Happier Independence Day! – 3 Survival Tips

It happens to many and to some a little earlier or later than others. A few will even fail to launch, but the vast majority of us will reach a level of self-reliance and will one day be able to say the words we covet most.

I’m moving out.

 Moving OutA simple phrase that every parent hopes to hear and every child wants to say. Unfortunately for both, these words are often said in haste. If said prematurely, an otherwise joyous occasion is ruined for those involved. When done without planning, the moving out party simply becomes the moving back party within a few months. To avoid an awkward and embarrassing, but humbling, situation in future, it is best you be prepared before declaring independence.

No one ever says I’m moving out only with plans to move back in. However, a recent study shows the number of 18 to 24 year olds living at home is a staggering 53 percent, while 29 percent of 25 to 35 year olds have never moved out or have moved back in with their parents.

Is it related to the economy?  Probably.

Did their college major lack job opportunities?  Possibly.
Did they move before they were financially independent?  Definitely.
The numbers are alarming, but a little planning and frugality may help with flight and reduce the boomerang effect.  Here are my 3 survival tips that may bring you closer to Happier Independence Day!
  1. Work, Save, Spend –  In that order.  Early in life, young people are encouraged to work so they will learn the value and correlation of money and work.  In the process, they earn their own  money to buy the things they want.  At this time, they also need to be encouraged and taught to save,  We work to buy the things we need and want, but we also work to improve our quality of life.  This cannot be accomplished by spending everything we earn.  Independence is the offspring of Financial Responsibility.
  2. Budget ALL anticipated expenses for the month to see how much independence you can afford. Do not forget to include expenses currently being paid by someone else; this may include and are not limited to insurance, groceries, laundry and utilities.  The “disposable” income and spare change you have today will be used to pay for these new expenses tomorrow.  Do not forget to include any existing obligations you currently have.  Monthly expenses should NEVER exceed monthly income.  This recurring cycle is the catalyst of the boomerang effect.
  3. Live within YOUR means.  If you can only afford an apartment or a bigger nicer apartment or house by splitting the cost with someone else; find a place that you can afford on your own.  The benefit of shared living expenses is a temporary fix for an over-extended lifestyle and should be avoided at all costs.  Do not allow your independence to become dependent on someone else’s income.  Do not base your independence on the strength of someone else.  There are very few situations where you can be independent together.  This isn’t one of them.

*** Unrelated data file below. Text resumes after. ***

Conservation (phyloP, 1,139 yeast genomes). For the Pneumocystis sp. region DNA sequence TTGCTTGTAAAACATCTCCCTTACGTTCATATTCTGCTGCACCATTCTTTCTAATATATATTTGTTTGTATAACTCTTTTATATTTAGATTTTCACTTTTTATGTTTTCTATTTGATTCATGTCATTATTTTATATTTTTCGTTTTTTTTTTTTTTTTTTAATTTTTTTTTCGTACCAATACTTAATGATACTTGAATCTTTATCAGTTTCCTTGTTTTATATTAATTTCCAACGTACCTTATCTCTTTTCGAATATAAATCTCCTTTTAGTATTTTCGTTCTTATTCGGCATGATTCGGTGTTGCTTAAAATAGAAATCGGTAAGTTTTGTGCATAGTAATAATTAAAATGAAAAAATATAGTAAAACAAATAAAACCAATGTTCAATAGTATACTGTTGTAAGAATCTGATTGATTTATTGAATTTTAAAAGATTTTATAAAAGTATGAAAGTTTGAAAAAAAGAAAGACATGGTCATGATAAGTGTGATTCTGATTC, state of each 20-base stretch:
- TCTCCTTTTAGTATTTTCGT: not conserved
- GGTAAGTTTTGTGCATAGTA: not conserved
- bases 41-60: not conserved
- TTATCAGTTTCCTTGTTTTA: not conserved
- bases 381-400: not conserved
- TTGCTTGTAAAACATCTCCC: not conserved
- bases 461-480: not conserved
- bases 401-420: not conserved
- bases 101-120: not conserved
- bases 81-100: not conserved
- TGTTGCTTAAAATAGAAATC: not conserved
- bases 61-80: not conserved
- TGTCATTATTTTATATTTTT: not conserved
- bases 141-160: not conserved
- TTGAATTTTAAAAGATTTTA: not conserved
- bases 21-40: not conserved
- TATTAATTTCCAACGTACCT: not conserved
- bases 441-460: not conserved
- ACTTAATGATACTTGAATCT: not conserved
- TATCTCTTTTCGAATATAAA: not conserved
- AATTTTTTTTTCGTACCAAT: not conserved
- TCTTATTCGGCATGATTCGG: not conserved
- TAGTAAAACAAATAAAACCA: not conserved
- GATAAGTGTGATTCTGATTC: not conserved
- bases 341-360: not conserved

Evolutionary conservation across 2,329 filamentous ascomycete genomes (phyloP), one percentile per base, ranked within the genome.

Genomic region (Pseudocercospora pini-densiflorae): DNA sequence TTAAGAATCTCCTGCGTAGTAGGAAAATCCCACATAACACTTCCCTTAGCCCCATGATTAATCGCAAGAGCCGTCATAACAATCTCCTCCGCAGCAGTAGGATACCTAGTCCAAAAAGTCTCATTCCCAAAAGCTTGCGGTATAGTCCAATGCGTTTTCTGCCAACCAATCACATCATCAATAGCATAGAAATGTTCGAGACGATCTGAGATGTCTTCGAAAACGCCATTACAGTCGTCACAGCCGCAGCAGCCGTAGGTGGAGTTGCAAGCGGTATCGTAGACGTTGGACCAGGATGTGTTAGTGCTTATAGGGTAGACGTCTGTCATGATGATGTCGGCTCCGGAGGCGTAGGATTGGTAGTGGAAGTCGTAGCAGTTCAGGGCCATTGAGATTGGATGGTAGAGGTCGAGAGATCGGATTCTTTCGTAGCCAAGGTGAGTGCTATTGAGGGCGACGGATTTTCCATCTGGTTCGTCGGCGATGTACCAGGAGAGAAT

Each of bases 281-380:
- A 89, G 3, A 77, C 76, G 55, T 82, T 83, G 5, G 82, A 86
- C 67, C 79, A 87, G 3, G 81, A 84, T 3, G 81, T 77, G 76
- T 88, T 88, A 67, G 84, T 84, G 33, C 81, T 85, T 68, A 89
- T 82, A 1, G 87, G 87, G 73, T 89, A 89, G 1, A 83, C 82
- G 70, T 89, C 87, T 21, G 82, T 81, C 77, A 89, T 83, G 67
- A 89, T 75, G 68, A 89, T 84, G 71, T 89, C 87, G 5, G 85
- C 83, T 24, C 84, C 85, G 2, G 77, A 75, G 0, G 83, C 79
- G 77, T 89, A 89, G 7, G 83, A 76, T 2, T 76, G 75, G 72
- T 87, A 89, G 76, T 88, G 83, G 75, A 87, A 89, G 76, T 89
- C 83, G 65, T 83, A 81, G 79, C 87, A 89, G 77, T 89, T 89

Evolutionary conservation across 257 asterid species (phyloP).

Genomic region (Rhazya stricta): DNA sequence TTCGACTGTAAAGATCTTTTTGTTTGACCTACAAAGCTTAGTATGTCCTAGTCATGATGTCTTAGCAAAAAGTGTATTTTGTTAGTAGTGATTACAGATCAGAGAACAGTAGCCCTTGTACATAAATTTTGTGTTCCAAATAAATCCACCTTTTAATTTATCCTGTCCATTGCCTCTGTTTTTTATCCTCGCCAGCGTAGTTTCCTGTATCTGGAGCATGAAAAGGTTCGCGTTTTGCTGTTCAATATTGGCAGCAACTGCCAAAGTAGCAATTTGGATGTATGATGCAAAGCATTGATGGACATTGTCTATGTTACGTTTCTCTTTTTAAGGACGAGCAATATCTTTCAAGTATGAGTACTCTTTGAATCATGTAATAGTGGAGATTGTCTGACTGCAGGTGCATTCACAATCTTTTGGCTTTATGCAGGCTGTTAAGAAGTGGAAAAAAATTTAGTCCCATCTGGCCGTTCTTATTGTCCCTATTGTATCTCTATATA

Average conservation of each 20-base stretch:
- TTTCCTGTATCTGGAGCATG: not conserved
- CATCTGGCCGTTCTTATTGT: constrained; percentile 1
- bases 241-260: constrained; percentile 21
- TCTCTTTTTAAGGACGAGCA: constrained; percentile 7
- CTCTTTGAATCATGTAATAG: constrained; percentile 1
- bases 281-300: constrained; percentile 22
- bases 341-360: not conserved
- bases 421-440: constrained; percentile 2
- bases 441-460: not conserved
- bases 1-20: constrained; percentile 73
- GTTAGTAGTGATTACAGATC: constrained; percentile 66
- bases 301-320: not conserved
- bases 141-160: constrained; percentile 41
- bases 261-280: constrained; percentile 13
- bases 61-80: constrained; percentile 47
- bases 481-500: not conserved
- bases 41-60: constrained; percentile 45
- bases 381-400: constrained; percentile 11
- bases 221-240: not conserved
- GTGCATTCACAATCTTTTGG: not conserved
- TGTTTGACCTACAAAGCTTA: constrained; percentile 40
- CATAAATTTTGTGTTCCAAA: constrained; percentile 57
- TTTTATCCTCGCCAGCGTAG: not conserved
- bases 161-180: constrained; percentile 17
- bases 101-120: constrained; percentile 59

A Happier Independence Day is waiting for you, so why make something mournful? While you may have to curb a few spending habits, it can be done successfully.  The goal is to move, so the end will justify the mean.

A few important points to remember:

If you park your car in someone else’s driveway – You are not independent. No matter what kind of car you drive, you are not a baller if you’re living at home.  You are not independent if you depend on anyone financially.

I’m Just Sayin’…(Damn!)

Grown Kids Are Living At Home

4 comments for “Happier Independence Day! – 3 Survival Tips

  1. Dan
    July 11, 2012 at 12:20 pm

    I think those things are good tips for everyday life, not just independence day!

    • July 26, 2012 at 8:16 pm

      Dan –
      Thanks for reading, I wish someone would have given me a few tips before I declared my independence. Hope my tips are helpful to others.

  2. July 24, 2012 at 4:24 am

    your posting is very good about happier independence day 3 survival

  3. July 26, 2012 at 8:17 pm

    Obat –
    Thanks for taking time out to read my posts, I really appreciate it.

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